WHILE director James Kent’s film doesn’t set out to deliver a message or confront a major issue, its human dimensions and its dramatic development are structurally dramatically real and complex enough to provide entertainment values that sustain it right down to the wire.
Set in Hamburg in the first winter after the end of World War II, the screenplay by Joe Shrapnel and Anna Waterhouse introduces Rachael (Keira Knightley) whose husband, Col Lewis Morgan (Jason Clarke) is involved in managing the city’s recovery from the devastation caused on a single night by a greater mass of allied bombs than the Luftwaffe dropped on London throughout the blitz.
Lewis has commandeered the country house belonging to the Lubert family, occupied now by scion Stephen (Alexander Skarsgård) and his teenaged daughter Freda (Flora Thiemann). Stephen is pragmatic about the war’s outcome. Freda is not. Lewis allows them to occupy a small suite of rooms in the house.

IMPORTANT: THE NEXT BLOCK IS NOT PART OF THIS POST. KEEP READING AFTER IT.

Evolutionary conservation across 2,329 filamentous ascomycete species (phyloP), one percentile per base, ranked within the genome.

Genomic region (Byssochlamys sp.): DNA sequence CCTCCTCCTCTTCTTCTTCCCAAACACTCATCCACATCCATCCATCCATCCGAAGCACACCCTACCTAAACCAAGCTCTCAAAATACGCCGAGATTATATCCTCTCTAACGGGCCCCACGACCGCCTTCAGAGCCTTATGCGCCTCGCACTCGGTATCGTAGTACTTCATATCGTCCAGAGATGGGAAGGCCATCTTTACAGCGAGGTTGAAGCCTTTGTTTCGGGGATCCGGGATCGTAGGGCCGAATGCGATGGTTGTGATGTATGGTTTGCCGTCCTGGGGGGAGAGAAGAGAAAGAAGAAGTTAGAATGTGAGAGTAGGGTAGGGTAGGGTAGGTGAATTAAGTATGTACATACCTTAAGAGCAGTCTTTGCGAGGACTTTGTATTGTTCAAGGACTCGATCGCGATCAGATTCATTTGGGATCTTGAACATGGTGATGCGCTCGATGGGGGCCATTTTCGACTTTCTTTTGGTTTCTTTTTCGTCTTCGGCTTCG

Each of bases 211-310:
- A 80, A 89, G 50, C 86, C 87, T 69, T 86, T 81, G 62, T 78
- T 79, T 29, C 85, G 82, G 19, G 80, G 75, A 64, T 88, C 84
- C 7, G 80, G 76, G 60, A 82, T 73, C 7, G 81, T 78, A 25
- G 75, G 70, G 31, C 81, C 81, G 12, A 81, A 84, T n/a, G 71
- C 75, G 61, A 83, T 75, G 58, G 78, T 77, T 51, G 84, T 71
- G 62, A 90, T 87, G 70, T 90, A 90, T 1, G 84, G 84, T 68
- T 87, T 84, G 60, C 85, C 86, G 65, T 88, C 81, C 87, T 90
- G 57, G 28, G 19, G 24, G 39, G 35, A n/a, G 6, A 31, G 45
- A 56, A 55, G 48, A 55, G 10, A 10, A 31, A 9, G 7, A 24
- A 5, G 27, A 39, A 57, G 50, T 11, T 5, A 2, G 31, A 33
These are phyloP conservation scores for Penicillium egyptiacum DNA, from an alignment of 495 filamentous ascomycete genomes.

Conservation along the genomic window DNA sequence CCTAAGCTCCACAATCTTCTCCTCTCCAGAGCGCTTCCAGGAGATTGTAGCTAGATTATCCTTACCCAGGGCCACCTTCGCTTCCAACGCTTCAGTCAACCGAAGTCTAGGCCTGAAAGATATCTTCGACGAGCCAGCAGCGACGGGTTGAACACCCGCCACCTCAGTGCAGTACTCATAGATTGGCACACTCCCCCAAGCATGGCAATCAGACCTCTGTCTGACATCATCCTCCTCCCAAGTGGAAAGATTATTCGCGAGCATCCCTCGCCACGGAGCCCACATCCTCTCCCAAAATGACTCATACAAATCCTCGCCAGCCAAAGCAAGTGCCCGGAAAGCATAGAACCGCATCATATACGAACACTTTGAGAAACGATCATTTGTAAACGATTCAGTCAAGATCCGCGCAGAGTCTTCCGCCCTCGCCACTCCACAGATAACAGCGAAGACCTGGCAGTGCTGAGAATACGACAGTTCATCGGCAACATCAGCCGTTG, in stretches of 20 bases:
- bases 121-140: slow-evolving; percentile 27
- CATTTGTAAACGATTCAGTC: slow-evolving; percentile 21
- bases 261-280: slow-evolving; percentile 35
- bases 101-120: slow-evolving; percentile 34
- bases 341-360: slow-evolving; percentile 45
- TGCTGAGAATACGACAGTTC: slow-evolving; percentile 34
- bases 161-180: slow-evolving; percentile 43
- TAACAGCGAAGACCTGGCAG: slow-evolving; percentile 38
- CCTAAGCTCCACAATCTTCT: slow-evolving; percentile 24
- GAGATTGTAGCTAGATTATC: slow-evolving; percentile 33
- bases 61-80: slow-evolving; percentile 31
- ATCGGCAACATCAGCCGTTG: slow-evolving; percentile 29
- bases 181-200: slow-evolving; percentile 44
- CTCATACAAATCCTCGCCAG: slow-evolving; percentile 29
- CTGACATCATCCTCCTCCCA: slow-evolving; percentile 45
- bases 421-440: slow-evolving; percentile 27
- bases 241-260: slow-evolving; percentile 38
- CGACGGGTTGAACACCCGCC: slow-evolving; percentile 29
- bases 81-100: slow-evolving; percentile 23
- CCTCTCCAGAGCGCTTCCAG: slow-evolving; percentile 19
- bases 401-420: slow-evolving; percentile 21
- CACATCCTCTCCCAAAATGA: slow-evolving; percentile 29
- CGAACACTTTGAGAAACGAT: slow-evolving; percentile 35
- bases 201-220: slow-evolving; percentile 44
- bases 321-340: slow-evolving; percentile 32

Lewis goes to work every morning, leaving Rachael by herself in a strange land during a severe winter. She carries the agony of their 11-year-old son killed during the blitz three years earlier. Lewis’ battle experiences have suppressed his emotions. That he loves Rachael is certain, but the manifestations of that love are well suppressed.
Stephen is a widower, now working at tasks below his professional qualifications and social origins. Propinquity rears its head. A handsome widower and a beautiful but neglected wife carrying a burden of grief make for an emotional dynamic leading where you might expect. Meanwhile, Freda is associating with a young man still locked to the Nazi ethos.
The mixture is potent. For the filmgoer, the choices develop for Rachael and Stephen on one hand and Rachael and Lewis on the other. The narrative is leading to a choice between two inevitable denouements. Which one will survive? That leads the film to a conclusion that by the time it arrives has accumulated a satisfying tension.
At Dendy, Palace Electric, Capitol 6, Hoyts Woden